Yeah, because I think, we often default in our planning. So regardless of the client situation here, whether we're talking about debt, retirement planning, a windfall, life insurance, whatever the situation, we are trained and it is our responsibility to think out into the future. We can't know what's going to happen so we almost default to wanting flexibility and that's where we want to illustrate this, that. Once you kill that goose, it may taste really good, but at that point, we're removing a little bit of flexibility later in life. And we do the same thing. That's maybe most easily illustrated by talking about retirement planning, right? What is the goal once we retire? I've got this finite amount of money. Many people would say, I don't need to leave hundreds of thousands or millions of dollars to my kids, you know? I can eat some of the geese here, right? I just need to make sure I have one, one dollar left on the day that I pass away. Right. But we, can't know all the variables in between you saying that now, and when that day will come that you can't run out of money, right? So it's a little bit risky as soon as you start cutting into principle, because at that point you're kind of cascading down and not really being able to control how much truly is going to be left or time that perfectly. So, why does this matter? Why do we use this illustration? First and foremost, it's just to talk about keeping flexibility in your plan and you do that by keeping your asset and using more of the eggs, the income. 


Adam Werner  06:25 

Yeah it's so interesting to me just how many different directions that conversation can go. 

You know, sitting across from somebody, but just that simple idea, and maybe I'll throw out an example here. The car purchase example, we all, for anybody that's been looking at purchasing a car these last, I'll say two years, I'm sure has been confronted with sticker shock over what new cars cost and now we're in an interest rate environment that's compounding. That cost problem for a lot of people. So the idea of paying, you know, six, seven plus percent in interest for people that may not necessarily really like debt in the first place. Yeah. Even if it was that, I mean, we had these conversations years ago and when you could get 0 percent on a car or, you know, a couple percent, two or 3%, it was still the same conversation, but now it's, I think it's a little bit more visceral the impact of interest that I'm going to be paying if it's getting closer to that 10 percent range that feels very painful. So just that idea of great. I have the savings and then I don't have to worry about paying interest, but where are you pulling your savings from does matter? Ultimately just from tax at least from our perspective taxation is a huge is a huge part The eggs and the goose, right? It's that future growth, future income. That's certainly a factor, but the scenario I'll kind of lay out. So you needed to purchase a car or the loan that you're going to take is 45,000. Maybe I'm being generous at a 6 percent interest rate right now. And so you spread that out over a five-year loan term. You would pay roughly 7,000 in interest. over that loan. If you needed to take that same $45,000 out of a retirement account, call it an IRA or a 401k, well, here's where it starts. If you need 45,000 to purchase the car, you're going to have to take out more than that from a retirement account because you have to factor in the taxes. Assuming someone's in the 22% bracket, which is kind of middle of the road tax bracket, 22%, you would need to take out almost 60,000, 58,000 from your retirement account to essentially net you that 45,000 in your pocket for you now to go out and pay cash for an automobile. So you'd be losing maybe 12, in taxes versus maybe the 7,000 that you owe in interest. And that's where, yes, it feels good to not pay interest, but you're still losing something along the way. It's now just which one feels better or which one feels worse and I'm going to avoid that one.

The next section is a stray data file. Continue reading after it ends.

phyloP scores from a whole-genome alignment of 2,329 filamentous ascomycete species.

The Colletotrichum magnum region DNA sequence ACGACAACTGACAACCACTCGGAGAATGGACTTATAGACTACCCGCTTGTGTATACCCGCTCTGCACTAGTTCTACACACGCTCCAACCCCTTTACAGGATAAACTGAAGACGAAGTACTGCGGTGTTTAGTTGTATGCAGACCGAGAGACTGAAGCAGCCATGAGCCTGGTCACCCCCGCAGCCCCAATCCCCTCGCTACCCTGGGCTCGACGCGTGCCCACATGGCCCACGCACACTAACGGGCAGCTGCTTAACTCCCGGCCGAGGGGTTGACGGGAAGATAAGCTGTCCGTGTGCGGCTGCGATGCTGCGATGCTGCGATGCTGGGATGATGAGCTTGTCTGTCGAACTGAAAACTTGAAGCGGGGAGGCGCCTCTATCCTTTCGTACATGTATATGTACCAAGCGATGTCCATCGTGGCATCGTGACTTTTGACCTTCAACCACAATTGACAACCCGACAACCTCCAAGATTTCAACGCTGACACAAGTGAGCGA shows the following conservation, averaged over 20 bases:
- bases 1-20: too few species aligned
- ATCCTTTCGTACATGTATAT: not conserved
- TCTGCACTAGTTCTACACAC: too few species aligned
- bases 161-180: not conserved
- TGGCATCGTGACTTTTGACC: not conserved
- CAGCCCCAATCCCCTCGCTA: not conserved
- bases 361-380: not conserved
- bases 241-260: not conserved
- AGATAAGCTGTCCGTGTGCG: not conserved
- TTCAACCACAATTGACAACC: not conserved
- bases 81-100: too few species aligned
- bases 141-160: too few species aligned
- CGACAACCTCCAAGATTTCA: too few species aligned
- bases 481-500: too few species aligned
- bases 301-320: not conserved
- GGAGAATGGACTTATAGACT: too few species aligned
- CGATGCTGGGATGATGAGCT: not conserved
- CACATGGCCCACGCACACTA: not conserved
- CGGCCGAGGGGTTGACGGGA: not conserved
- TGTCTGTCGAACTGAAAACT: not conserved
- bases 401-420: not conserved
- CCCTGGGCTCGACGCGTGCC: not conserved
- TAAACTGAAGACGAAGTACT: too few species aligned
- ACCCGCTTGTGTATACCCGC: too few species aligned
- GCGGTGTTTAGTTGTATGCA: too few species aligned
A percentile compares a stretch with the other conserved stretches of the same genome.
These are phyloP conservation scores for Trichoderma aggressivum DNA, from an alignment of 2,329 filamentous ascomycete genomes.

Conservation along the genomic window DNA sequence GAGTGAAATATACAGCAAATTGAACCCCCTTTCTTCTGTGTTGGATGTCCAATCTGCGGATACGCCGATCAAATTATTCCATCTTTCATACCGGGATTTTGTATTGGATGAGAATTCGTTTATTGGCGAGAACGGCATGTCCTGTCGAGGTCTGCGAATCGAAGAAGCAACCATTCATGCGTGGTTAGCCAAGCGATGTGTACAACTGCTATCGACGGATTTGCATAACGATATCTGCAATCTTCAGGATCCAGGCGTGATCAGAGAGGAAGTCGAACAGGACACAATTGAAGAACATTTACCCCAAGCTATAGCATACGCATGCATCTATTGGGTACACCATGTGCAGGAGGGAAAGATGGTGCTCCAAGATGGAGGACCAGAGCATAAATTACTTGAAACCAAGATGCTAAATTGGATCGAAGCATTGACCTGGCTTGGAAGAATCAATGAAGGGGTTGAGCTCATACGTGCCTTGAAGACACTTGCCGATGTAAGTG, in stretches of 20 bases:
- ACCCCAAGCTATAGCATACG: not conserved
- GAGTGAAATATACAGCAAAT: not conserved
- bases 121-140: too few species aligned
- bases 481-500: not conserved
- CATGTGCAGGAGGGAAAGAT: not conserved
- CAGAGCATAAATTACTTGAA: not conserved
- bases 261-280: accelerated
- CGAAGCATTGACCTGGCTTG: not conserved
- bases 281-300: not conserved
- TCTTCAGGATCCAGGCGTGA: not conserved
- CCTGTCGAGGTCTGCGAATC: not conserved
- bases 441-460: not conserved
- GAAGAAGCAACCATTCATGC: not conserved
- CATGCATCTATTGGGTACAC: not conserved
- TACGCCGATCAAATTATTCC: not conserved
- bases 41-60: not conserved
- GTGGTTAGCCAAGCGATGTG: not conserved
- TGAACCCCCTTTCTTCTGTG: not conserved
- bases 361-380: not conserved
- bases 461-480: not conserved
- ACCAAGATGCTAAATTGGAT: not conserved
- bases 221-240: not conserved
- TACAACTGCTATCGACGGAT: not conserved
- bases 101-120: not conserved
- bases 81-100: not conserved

Benjamin Haas  09:16 

I'm glad you went through the example and kind of put some numbers to this so that it's not just conceptual because I think whether we think that's a little bit smaller scale to me, this idea of like, hey, just go buy the car. We get that same variation in, hey, I'm retired now. Should I just take a chunk of money out of my retirement and pay off my mortgage? Especially when we think about interest rate environment. And I want to make a point on that in a second, but it's an easy thing for us to go back to somebody and right off the bat, go, look, if it's not coming from a checking or savings account, it's not coming from a non-retirement account. Then pretty much all bets are off for that exact reason that you gave because the taxes more often than not, the taxes you're going to pay are going to be greater than the interest that you would have paid on the loan, especially, I mean, I know we did a whole podcast on this, so we don't need to focus on this too much longer, but especially if you're getting near the end of a loan where the amortization, the interest that you're paying isn't really even that much, but I do understand there's very much a psychological element to this. People are emotional about debt. It's good. That, that, that emotion, I'm picturing the person that was in the conference room yesterday being like, I feel this weight on my chest, even just talking about it. Yeah. That, that emotion drives them usually to make responsible decisions, right, with debt? But at the same time, there's healthy debt and there's bad debt. 6 percent car loan. You know, 6 percent mortgage. I know maybe a little bit higher right now, that's collateralized. That's not bad debt and I think those that distinction is better than It's good to make the distinction between good and bad debt from an interest rate standpoint. 


Adam Werner  11:11